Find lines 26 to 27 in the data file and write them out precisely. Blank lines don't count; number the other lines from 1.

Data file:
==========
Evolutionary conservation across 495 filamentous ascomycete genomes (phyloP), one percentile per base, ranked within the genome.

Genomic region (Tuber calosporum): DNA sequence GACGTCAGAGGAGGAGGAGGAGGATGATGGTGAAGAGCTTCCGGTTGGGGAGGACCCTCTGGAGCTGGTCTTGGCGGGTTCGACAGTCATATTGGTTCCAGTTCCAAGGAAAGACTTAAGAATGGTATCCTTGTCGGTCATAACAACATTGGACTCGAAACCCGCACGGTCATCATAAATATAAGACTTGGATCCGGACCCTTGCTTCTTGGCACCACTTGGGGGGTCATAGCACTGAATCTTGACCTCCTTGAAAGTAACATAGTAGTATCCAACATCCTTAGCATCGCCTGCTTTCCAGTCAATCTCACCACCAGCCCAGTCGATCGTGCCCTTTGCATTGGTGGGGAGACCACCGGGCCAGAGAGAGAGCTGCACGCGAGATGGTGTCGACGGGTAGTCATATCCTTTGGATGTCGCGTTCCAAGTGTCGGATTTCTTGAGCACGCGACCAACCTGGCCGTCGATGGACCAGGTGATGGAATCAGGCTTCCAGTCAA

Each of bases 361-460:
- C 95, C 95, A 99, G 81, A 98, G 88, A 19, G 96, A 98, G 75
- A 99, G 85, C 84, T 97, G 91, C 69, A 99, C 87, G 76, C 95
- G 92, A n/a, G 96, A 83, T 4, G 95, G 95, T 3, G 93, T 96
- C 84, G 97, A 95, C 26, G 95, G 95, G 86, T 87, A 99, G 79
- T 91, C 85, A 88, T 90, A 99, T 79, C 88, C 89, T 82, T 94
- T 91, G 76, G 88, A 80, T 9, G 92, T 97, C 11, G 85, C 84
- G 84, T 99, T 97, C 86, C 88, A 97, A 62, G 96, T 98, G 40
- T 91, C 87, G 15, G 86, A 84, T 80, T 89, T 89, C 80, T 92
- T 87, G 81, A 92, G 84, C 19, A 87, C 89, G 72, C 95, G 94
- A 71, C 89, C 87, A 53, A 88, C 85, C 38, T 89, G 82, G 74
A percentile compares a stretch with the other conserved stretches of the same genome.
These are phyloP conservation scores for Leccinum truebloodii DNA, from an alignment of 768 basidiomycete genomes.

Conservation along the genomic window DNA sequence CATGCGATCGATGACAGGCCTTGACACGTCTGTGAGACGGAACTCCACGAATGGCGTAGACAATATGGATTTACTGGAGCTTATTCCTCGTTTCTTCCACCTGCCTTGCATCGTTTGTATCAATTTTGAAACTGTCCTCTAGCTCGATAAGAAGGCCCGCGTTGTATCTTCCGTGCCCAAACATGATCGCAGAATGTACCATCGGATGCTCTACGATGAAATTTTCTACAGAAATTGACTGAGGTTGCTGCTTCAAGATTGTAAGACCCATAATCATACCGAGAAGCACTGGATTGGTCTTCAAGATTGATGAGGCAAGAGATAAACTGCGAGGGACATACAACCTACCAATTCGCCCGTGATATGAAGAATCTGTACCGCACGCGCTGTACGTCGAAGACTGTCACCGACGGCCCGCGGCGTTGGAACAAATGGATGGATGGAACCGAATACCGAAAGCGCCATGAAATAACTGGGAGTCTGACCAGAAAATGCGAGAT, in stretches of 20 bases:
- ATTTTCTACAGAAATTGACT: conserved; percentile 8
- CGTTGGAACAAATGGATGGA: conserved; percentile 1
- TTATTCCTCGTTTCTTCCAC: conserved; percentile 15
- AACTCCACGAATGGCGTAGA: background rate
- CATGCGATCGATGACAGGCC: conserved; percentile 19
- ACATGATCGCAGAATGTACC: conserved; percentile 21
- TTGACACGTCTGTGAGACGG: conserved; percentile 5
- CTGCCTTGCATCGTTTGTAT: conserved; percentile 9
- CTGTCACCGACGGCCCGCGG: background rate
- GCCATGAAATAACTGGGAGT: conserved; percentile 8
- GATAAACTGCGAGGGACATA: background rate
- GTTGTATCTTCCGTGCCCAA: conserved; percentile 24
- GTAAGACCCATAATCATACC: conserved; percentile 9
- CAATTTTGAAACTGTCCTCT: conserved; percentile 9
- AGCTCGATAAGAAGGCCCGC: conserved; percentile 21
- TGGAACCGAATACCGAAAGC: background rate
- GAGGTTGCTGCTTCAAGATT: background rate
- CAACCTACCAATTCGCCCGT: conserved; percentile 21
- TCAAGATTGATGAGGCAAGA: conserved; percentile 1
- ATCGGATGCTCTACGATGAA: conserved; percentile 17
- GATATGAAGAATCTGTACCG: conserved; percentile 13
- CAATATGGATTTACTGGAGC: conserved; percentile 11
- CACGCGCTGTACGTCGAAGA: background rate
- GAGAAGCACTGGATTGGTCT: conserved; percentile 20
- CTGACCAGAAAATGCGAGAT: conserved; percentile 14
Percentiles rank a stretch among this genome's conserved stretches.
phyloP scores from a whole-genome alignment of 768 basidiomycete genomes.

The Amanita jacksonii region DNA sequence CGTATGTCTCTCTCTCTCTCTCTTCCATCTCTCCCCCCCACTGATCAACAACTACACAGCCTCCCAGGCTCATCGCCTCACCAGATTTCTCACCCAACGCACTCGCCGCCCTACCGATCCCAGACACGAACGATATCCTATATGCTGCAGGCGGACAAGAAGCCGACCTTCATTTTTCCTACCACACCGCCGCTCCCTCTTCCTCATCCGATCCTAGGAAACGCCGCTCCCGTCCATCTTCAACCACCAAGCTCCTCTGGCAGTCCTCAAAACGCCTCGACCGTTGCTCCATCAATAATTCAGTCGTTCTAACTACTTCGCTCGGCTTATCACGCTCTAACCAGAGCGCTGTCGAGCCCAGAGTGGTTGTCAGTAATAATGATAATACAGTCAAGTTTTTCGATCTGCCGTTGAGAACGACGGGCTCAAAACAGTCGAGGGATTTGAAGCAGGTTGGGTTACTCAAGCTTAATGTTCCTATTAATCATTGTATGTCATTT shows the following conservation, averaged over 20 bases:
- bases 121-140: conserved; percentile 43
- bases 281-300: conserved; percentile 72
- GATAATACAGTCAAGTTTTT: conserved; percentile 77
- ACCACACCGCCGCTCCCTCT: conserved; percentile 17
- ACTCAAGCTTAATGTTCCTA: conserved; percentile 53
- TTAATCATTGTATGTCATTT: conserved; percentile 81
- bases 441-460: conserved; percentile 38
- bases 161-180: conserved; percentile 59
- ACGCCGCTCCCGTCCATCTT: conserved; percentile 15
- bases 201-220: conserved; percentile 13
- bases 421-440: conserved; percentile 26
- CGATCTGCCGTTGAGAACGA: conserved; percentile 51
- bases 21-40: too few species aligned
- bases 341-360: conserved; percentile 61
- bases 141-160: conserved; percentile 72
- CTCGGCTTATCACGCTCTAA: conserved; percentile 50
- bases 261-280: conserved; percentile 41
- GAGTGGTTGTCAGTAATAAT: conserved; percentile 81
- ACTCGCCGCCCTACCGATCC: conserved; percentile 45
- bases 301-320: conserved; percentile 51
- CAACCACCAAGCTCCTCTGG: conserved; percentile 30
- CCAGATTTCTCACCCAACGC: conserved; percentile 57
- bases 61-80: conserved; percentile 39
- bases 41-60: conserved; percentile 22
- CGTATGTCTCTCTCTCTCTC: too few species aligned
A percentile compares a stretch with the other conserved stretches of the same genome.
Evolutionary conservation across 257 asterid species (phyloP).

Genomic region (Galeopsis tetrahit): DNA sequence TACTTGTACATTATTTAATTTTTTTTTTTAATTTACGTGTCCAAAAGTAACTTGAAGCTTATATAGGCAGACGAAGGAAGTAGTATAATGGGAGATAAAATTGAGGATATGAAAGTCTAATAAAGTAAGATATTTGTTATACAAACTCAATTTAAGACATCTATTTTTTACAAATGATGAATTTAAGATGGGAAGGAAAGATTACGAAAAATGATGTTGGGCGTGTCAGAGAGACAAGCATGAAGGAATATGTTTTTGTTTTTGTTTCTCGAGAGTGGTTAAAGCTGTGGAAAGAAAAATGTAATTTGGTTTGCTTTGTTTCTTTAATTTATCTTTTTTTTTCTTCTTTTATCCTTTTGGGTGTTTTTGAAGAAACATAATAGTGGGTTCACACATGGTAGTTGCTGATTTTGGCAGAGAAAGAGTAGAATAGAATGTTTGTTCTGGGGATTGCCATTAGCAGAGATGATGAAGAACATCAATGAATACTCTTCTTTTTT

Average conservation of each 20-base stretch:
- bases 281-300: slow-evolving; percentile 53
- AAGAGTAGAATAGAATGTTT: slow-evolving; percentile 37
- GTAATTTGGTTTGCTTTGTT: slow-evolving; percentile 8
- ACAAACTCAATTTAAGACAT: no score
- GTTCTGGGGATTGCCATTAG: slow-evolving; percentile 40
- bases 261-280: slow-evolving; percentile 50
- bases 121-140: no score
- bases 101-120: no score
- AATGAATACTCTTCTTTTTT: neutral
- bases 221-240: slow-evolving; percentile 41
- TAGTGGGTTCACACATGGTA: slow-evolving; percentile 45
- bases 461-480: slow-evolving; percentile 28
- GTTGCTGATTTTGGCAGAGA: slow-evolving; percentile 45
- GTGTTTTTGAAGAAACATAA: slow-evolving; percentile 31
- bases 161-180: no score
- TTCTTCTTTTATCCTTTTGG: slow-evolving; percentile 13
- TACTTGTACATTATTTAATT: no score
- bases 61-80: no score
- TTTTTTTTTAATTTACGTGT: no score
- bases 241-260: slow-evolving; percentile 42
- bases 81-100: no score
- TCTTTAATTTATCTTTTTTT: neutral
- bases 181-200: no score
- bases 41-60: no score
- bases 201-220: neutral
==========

- GCCATGAAATAACTGGGAGT: conserved; percentile 8
- GATAAACTGCGAGGGACATA: background rate